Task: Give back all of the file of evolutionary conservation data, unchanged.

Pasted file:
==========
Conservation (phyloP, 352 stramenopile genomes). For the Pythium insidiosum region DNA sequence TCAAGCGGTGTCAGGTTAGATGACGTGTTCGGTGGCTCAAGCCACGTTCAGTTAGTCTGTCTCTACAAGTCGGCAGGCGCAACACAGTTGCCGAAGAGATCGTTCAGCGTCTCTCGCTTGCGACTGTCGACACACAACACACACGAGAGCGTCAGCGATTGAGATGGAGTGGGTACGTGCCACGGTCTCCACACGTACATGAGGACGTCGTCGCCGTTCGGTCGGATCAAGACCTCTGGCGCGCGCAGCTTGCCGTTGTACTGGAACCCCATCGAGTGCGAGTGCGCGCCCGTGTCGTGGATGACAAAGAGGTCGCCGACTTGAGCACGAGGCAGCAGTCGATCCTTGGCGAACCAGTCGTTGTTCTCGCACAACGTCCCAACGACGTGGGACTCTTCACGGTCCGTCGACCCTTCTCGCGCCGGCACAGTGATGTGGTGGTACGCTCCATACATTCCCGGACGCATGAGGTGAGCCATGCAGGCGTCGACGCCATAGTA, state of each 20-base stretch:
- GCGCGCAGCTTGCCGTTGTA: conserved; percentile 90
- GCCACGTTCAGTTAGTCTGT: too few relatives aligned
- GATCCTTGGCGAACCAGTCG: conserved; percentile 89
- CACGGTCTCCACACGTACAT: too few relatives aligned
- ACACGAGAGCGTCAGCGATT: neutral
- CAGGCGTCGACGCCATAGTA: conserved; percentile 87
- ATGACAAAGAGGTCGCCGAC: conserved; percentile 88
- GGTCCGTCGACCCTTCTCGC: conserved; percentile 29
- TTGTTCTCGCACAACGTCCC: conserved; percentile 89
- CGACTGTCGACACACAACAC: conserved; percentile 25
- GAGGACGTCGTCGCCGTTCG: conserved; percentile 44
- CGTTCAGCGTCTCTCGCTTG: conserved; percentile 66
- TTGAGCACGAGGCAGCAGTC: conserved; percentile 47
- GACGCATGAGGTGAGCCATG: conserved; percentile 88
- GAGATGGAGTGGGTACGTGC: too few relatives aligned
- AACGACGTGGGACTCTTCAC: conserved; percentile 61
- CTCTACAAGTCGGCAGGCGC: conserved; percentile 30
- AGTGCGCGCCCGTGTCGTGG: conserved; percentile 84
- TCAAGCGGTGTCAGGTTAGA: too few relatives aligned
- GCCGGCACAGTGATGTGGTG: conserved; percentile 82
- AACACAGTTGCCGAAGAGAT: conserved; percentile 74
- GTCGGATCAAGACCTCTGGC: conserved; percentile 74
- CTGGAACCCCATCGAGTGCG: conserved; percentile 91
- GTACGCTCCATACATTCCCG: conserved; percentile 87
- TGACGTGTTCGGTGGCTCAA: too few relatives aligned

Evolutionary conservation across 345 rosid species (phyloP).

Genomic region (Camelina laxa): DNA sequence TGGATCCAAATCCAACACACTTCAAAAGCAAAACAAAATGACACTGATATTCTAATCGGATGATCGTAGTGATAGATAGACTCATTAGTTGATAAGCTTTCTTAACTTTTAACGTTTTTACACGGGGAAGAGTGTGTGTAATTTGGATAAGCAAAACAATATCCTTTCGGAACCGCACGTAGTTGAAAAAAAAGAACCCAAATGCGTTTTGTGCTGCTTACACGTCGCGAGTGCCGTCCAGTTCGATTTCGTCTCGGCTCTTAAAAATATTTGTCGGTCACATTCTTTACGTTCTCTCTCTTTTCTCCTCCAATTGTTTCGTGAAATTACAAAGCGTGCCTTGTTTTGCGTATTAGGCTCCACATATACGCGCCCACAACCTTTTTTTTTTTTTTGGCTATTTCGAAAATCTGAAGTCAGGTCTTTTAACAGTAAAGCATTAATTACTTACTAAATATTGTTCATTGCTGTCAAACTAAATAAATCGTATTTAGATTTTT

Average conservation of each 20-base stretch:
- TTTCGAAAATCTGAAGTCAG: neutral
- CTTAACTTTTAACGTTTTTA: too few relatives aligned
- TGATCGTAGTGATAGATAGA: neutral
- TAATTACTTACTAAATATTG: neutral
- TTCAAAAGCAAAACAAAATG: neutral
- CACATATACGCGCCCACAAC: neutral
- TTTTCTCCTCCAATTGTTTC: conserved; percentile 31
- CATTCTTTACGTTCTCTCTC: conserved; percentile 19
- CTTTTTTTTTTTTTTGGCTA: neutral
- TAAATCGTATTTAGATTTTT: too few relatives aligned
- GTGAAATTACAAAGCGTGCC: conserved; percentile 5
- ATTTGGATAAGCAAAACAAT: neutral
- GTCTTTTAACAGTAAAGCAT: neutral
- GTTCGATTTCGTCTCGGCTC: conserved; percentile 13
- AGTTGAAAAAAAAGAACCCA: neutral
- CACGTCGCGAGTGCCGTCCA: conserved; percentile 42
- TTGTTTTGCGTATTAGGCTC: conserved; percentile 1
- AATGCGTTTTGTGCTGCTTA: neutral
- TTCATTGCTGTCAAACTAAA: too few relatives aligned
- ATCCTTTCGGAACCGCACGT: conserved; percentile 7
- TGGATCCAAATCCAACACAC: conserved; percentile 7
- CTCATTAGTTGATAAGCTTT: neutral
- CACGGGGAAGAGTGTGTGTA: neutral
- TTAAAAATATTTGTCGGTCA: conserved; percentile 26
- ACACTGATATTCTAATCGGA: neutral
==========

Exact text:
Conservation (phyloP, 352 stramenopile genomes). For the Pythium insidiosum region DNA sequence TCAAGCGGTGTCAGGTTAGATGACGTGTTCGGTGGCTCAAGCCACGTTCAGTTAGTCTGTCTCTACAAGTCGGCAGGCGCAACACAGTTGCCGAAGAGATCGTTCAGCGTCTCTCGCTTGCGACTGTCGACACACAACACACACGAGAGCGTCAGCGATTGAGATGGAGTGGGTACGTGCCACGGTCTCCACACGTACATGAGGACGTCGTCGCCGTTCGGTCGGATCAAGACCTCTGGCGCGCGCAGCTTGCCGTTGTACTGGAACCCCATCGAGTGCGAGTGCGCGCCCGTGTCGTGGATGACAAAGAGGTCGCCGACTTGAGCACGAGGCAGCAGTCGATCCTTGGCGAACCAGTCGTTGTTCTCGCACAACGTCCCAACGACGTGGGACTCTTCACGGTCCGTCGACCCTTCTCGCGCCGGCACAGTGATGTGGTGGTACGCTCCATACATTCCCGGACGCATGAGGTGAGCCATGCAGGCGTCGACGCCATAGTA, state of each 20-base stretch:
- GCGCGCAGCTTGCCGTTGTA: conserved; percentile 90
- GCCACGTTCAGTTAGTCTGT: too few relatives aligned
- GATCCTTGGCGAACCAGTCG: conserved; percentile 89
- CACGGTCTCCACACGTACAT: too few relatives aligned
- ACACGAGAGCGTCAGCGATT: neutral
- CAGGCGTCGACGCCATAGTA: conserved; percentile 87
- ATGACAAAGAGGTCGCCGAC: conserved; percentile 88
- GGTCCGTCGACCCTTCTCGC: conserved; percentile 29
- TTGTTCTCGCACAACGTCCC: conserved; percentile 89
- CGACTGTCGACACACAACAC: conserved; percentile 25
- GAGGACGTCGTCGCCGTTCG: conserved; percentile 44
- CGTTCAGCGTCTCTCGCTTG: conserved; percentile 66
- TTGAGCACGAGGCAGCAGTC: conserved; percentile 47
- GACGCATGAGGTGAGCCATG: conserved; percentile 88
- GAGATGGAGTGGGTACGTGC: too few relatives aligned
- AACGACGTGGGACTCTTCAC: conserved; percentile 61
- CTCTACAAGTCGGCAGGCGC: conserved; percentile 30
- AGTGCGCGCCCGTGTCGTGG: conserved; percentile 84
- TCAAGCGGTGTCAGGTTAGA: too few relatives aligned
- GCCGGCACAGTGATGTGGTG: conserved; percentile 82
- AACACAGTTGCCGAAGAGAT: conserved; percentile 74
- GTCGGATCAAGACCTCTGGC: conserved; percentile 74
- CTGGAACCCCATCGAGTGCG: conserved; percentile 91
- GTACGCTCCATACATTCCCG: conserved; percentile 87
- TGACGTGTTCGGTGGCTCAA: too few relatives aligned

Evolutionary conservation across 345 rosid species (phyloP).

Genomic region (Camelina laxa): DNA sequence TGGATCCAAATCCAACACACTTCAAAAGCAAAACAAAATGACACTGATATTCTAATCGGATGATCGTAGTGATAGATAGACTCATTAGTTGATAAGCTTTCTTAACTTTTAACGTTTTTACACGGGGAAGAGTGTGTGTAATTTGGATAAGCAAAACAATATCCTTTCGGAACCGCACGTAGTTGAAAAAAAAGAACCCAAATGCGTTTTGTGCTGCTTACACGTCGCGAGTGCCGTCCAGTTCGATTTCGTCTCGGCTCTTAAAAATATTTGTCGGTCACATTCTTTACGTTCTCTCTCTTTTCTCCTCCAATTGTTTCGTGAAATTACAAAGCGTGCCTTGTTTTGCGTATTAGGCTCCACATATACGCGCCCACAACCTTTTTTTTTTTTTTGGCTATTTCGAAAATCTGAAGTCAGGTCTTTTAACAGTAAAGCATTAATTACTTACTAAATATTGTTCATTGCTGTCAAACTAAATAAATCGTATTTAGATTTTT

Average conservation of each 20-base stretch:
- TTTCGAAAATCTGAAGTCAG: neutral
- CTTAACTTTTAACGTTTTTA: too few relatives aligned
- TGATCGTAGTGATAGATAGA: neutral
- TAATTACTTACTAAATATTG: neutral
- TTCAAAAGCAAAACAAAATG: neutral
- CACATATACGCGCCCACAAC: neutral
- TTTTCTCCTCCAATTGTTTC: conserved; percentile 31
- CATTCTTTACGTTCTCTCTC: conserved; percentile 19
- CTTTTTTTTTTTTTTGGCTA: neutral
- TAAATCGTATTTAGATTTTT: too few relatives aligned
- GTGAAATTACAAAGCGTGCC: conserved; percentile 5
- ATTTGGATAAGCAAAACAAT: neutral
- GTCTTTTAACAGTAAAGCAT: neutral
- GTTCGATTTCGTCTCGGCTC: conserved; percentile 13
- AGTTGAAAAAAAAGAACCCA: neutral
- CACGTCGCGAGTGCCGTCCA: conserved; percentile 42
- TTGTTTTGCGTATTAGGCTC: conserved; percentile 1
- AATGCGTTTTGTGCTGCTTA: neutral
- TTCATTGCTGTCAAACTAAA: too few relatives aligned
- ATCCTTTCGGAACCGCACGT: conserved; percentile 7
- TGGATCCAAATCCAACACAC: conserved; percentile 7
- CTCATTAGTTGATAAGCTTT: neutral
- CACGGGGAAGAGTGTGTGTA: neutral
- TTAAAAATATTTGTCGGTCA: conserved; percentile 26
- ACACTGATATTCTAATCGGA: neutral